Puranas are part of the Hindu religious Scriptures that belong to the Smriti (“that which is remembered”) genre of sacred literature associated with an author while the Vedas and Upanishads are considered part of Sruti (“that which is revealed”) that are regarded as eternal.
The Puranas began as oral histories recited by bards in public assemblies, millennia ago, as they are recited even today throughout India. Puranas are repositories of narrative, cosmology, and theology centered on particular deities, most frequently Vishnu, Shiva or Devi.
Puranas are mentioned even in the ancient Vedic Upanishad, Chandogya Upanishad (7.1.2), where Celestial Sage Narada calls Itihasa and Purana as fifth Veda – “Itihasapuranam panchamam vedanam”. Another ancient Vedic Upanishad, Brihadaranyaka Upanishad also refers to “puranas” on three occasions (2.4.10, 4.1.2, and 4.5.11). Puranic writings have existed since the beginning of the Vedic era, thousands of years ago, as asserted by many Hindu Acharyas and scholars.
According to one of the oldest Puranas, Vishnu Purana, Creation, secondary creation (or destruction), family histories and the ages of the Manus along with family genealogies are the five characteristic subjects of the Puranas (3.6.24). The Puranas contain descriptions of the divisions of time ranging from a microsecond up to billions of years that elapse during the course of a single creation. The Puranas also offer many passages of religious and philosophical teaching, many of which form the basis of contemporary Hinduism. Most Puranas emphasize the path of bhakti, devotion to the Deity.
Among the 18 Maha Puranas, Bhagavata Purana is the most widely heard and beloved of the Puranas. The word bhagavata means “related to Bhagavan, the Blessed Lord”, referring primarily to devotees of Lord Krishna. This Purana offers a sophisticated Vaishnava theology that is grounded in the philosophical traditions of Vedanta and Samkhya. The Bhagavata text sees itself as “the ripe fruit of Vedic revelation, whose ambrosial juice can be fully relished only by those who are refined in taste and sensibility, but which anyone can learn to appreciate by diligently hearing or reading this Purana”, (1.1.3). The preservation of Dharma is the Bhagavata’s concern from the beginning and asserts itself as which gives light “to those who have lost their sight” (1.3.43). Also, the narrator of Srimad Bhagavatam, Sage Suka reassures that “Krishna (Vishnu) descends to Earth repeatedly, in a variety of forms, to reestablish order and preserve dharma” (1.3.28).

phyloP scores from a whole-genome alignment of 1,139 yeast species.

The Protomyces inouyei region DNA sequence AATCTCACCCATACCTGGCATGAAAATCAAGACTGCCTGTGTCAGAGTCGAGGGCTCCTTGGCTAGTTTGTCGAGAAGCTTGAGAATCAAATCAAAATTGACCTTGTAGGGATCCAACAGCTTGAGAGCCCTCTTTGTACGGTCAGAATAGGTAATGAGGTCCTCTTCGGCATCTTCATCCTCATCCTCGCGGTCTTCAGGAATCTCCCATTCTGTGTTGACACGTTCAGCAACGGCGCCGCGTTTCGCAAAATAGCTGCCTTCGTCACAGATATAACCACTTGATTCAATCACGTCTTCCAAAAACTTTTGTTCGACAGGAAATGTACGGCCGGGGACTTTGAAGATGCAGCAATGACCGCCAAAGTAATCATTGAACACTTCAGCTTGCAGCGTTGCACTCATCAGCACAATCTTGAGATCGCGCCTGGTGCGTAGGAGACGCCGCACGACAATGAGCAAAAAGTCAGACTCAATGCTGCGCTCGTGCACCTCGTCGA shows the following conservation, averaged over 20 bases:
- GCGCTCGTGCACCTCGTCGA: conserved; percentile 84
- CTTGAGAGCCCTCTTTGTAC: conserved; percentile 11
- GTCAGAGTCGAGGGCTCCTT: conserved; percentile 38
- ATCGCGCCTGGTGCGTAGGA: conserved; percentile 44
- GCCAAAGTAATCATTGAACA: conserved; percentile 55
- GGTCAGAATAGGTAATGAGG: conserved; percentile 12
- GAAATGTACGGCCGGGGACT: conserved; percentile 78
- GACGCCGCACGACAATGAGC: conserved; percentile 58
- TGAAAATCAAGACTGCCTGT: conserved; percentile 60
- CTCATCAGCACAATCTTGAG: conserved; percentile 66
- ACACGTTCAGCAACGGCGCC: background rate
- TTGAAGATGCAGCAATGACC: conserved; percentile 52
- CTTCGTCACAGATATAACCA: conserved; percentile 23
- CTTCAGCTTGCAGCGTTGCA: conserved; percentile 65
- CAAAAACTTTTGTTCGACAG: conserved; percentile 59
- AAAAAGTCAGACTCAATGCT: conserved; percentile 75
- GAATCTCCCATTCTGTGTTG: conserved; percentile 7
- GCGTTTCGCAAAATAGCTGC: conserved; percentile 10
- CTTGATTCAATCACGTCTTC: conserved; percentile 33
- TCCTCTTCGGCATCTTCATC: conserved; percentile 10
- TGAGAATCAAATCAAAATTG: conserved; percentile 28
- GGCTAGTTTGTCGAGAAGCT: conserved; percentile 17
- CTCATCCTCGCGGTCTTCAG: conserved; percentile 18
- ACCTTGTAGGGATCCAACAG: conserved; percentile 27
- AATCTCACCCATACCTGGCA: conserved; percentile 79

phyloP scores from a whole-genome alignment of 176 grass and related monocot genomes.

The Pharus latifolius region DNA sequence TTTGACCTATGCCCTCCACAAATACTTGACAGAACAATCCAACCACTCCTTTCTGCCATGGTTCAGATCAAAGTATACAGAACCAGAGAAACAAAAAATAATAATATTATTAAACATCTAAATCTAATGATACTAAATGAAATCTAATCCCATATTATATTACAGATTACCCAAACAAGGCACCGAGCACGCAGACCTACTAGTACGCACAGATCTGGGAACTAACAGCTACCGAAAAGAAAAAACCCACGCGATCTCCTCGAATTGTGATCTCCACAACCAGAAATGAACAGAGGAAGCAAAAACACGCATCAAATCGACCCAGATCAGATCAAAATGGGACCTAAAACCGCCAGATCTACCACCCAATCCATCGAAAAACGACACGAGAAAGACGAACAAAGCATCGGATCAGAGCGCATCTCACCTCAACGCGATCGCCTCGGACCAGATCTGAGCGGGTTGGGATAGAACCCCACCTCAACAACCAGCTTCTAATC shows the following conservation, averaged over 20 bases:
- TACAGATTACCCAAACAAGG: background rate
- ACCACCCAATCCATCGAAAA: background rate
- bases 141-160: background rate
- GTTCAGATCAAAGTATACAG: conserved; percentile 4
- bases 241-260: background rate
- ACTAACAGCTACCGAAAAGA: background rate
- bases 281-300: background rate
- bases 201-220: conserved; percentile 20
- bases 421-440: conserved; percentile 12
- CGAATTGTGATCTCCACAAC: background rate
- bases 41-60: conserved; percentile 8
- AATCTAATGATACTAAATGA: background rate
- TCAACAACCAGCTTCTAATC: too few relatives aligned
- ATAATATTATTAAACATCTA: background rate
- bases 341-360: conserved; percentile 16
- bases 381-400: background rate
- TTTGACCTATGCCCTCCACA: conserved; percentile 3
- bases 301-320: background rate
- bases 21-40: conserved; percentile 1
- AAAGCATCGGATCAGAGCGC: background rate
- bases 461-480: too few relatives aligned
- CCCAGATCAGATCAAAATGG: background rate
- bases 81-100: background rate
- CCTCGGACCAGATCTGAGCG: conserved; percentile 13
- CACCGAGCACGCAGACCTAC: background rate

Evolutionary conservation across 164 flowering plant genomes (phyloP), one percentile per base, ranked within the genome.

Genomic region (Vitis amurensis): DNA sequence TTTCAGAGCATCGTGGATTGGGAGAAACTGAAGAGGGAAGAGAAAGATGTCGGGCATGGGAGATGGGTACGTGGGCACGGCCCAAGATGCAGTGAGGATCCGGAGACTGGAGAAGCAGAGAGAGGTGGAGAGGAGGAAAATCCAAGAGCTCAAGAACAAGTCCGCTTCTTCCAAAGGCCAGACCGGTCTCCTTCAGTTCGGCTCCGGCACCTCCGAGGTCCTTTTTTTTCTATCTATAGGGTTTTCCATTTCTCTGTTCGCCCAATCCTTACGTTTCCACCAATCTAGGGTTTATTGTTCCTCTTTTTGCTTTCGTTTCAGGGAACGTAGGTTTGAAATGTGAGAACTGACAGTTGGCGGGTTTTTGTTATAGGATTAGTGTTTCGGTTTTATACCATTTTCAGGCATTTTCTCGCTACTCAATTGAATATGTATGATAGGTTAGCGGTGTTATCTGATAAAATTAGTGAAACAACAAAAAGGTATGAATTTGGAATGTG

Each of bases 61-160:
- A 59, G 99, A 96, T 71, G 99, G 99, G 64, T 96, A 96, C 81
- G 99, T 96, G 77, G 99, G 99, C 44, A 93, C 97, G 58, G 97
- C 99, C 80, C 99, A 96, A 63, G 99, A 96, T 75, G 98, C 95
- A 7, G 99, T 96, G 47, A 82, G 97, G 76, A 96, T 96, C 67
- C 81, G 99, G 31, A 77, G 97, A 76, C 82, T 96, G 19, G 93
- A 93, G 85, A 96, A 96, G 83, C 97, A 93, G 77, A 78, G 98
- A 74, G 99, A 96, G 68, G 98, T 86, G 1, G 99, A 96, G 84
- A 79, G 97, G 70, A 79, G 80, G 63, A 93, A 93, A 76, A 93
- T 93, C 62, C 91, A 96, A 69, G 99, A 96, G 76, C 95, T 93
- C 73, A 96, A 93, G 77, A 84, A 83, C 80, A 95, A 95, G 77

In contemporary Hinduism, especially among the followers of Vaishnava tradition, the Bhagavata Purana, plays a prominent and pervasive influence most often retold in song, sculpture, paintings, vernacular poetry, and indeed bedtime stories for children. The Bhagavata Purana is traditionally said to have eighteen thousand verse couplets, that gives preeminence to Krishna, the dark blue-hued Lord, whose playful and heroic activities (“lila”) predominate the book 10, by far the longest of the Bhagavata Purana’s twelve books.
Bhagavata’s perspective, combined with its finely tuned inclusion and summary of Puranic themes integrated into its longing vision for the singularly beloved Lord Krishna, has earned for it high status among sacred Hindu texts. Over the millennia, Bhagavata’s status rose from being among the several Puranas to being seen as authenticating the otherwise most revered scripture, the Veda. As Christopher Minkowski argues, by the time of the well-known seventeenth-century commentator on the Mahabharatha, Nilakantha, the Bhagavata Purana had attained such authority that it was used to support and justify statements in the Rig Veda.